Butterfield: "Getting petrol was an interesting experience. We were both in the front of the car with the chairs in the back. Someone on the ward had said: 'Just beep your horn at the garage and they will come out.' So that's what we did. But obviously Sammi is sitting there in the passenger seat and they must have been thinking: 'Why are you not getting out?'"

Kinghorn: "Basically it looked like I was extremely lazy. We got so many funny looks. Whenever we went somewhere I would get in first, Jo would put my chair in the boot. Then she would go round, get in and pass her chair over to sit in the back. When we got to the other end, we did it all in reverse with Jo getting her chair out first, then going round to get mine.

"I would see people staring at me thinking: 'Why she's not getting out to help? What a horrible person …' There was another time Jo ordered boxes for packing up her house and they ended up being a lot bigger than we had thought. I remember saying: 'Jo, how are we going to get two wheelchairs, two people and six huge boxes into your little car?'

"We could barely get them out the door never mind into the car. I had to sit in the boot."

How does it feel to be considered a role model?

Butterfield: "I find it strange. I had never aspired to be a Paralympian: it wasn't something on my radar. To be honest, I never knew what I wanted to do. But I think I always knew I wanted to be more than ordinary. This has given me a chance to do that which is quite special.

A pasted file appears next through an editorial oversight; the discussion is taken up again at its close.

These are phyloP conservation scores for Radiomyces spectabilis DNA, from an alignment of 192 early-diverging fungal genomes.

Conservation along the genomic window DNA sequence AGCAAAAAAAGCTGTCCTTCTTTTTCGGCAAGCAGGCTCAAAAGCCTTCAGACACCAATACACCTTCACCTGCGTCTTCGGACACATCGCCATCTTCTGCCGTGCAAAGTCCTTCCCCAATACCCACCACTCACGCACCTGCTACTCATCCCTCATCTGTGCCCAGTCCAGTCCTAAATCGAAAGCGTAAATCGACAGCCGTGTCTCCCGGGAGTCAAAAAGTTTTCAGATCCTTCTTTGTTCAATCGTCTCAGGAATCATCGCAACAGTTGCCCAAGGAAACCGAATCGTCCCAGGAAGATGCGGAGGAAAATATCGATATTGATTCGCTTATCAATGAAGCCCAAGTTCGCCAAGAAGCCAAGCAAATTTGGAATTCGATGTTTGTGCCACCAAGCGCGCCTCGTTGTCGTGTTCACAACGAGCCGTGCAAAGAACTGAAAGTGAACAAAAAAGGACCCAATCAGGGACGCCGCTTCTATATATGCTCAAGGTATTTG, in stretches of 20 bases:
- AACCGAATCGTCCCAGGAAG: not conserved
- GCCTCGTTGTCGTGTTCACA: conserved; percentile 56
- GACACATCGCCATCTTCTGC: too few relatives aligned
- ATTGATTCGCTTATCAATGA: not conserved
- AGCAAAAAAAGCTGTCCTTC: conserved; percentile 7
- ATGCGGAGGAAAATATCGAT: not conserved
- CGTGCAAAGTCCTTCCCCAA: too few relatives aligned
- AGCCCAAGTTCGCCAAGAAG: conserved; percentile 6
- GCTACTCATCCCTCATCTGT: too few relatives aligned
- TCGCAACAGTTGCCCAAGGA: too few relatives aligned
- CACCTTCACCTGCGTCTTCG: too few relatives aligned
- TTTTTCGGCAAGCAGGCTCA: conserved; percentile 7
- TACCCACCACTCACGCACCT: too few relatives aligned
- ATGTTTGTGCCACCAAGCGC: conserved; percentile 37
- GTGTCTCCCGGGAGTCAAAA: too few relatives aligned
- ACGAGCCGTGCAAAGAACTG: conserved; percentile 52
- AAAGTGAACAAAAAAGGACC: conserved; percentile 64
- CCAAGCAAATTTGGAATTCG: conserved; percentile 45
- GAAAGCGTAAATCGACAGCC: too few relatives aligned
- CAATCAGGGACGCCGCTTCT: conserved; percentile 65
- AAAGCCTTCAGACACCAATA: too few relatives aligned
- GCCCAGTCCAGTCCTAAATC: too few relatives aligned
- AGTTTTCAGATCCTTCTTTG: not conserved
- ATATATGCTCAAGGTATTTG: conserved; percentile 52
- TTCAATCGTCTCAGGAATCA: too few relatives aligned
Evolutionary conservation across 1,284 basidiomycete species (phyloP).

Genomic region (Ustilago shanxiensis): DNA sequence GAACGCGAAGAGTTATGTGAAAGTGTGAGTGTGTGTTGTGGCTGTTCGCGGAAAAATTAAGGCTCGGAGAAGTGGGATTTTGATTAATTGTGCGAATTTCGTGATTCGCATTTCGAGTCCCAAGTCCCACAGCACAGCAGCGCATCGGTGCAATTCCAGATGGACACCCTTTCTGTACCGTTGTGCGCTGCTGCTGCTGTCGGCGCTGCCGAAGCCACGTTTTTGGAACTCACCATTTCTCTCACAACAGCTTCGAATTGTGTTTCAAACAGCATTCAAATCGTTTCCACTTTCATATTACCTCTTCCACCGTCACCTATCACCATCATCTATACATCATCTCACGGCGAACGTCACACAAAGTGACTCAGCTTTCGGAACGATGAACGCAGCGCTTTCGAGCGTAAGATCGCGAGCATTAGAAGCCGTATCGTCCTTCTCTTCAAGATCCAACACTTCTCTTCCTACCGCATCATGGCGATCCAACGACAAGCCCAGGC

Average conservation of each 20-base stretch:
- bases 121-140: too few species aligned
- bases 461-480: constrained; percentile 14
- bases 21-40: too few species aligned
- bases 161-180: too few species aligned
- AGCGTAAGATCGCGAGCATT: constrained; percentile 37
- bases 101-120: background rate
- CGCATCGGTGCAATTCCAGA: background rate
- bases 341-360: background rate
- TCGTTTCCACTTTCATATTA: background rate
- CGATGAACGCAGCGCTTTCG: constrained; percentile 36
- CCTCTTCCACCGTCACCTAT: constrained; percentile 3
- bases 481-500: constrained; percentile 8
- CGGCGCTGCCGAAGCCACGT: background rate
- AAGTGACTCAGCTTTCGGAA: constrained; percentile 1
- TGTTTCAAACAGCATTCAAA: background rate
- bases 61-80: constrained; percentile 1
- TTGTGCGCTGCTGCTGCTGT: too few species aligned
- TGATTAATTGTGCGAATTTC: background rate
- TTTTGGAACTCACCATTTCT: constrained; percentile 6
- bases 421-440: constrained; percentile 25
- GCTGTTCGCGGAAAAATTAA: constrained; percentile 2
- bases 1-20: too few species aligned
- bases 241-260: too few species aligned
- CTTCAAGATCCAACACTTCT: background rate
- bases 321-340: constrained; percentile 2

"It is not something I would ever have planned or even asked for, but the opportunities it has brought are pretty cool. If other people can look at that and be inspired or encouraged or whatever word you want to use, then that is a good thing."

Kinghorn: "I don't really see myself as a role model. I do enjoy talking to kids in school. When I first had my accident I had no idea I was going to be in a chair – I thought I was going to be stuck in bed forever. That was simply because I knew nothing about life with a disability."

HeraldScotland:

What is your proudest moment to date?

Butterfield [turns to Kinghorn]: "I'm proud of you and what you've achieved. I'm proud of me too. I'm proud of us. When I think of all the things we were told we couldn't do and would never be able to do, I feel so proud."

Kinghorn: "In sport? My three gold medals at Europeans."

Butterfield: "The world championships last year were amazing, but Europeans will always be special because it was our first one. It was fantastic."

Kinghorn: "My dad cried when I won."

How often does your mind drift to thoughts of Rio?

Butterfield: "It's impossible not to as most days there are conversations and emails."

Kinghorn: "You try to keep focused and take it one stage at a time, but the Paralympics is the big dream and it's hard not to think about that."

What is the ultimate ambition?

Kinghorn: "To be the best in the world."

Butterfield: "I want to be as good as I know I can be. There is always going to be another record to be broken. I want to be at the top. But I always want to enjoy it too. My goal is to go to Rio and win a gold medal – that is definitely the target – but I want to do it with a smile on my face."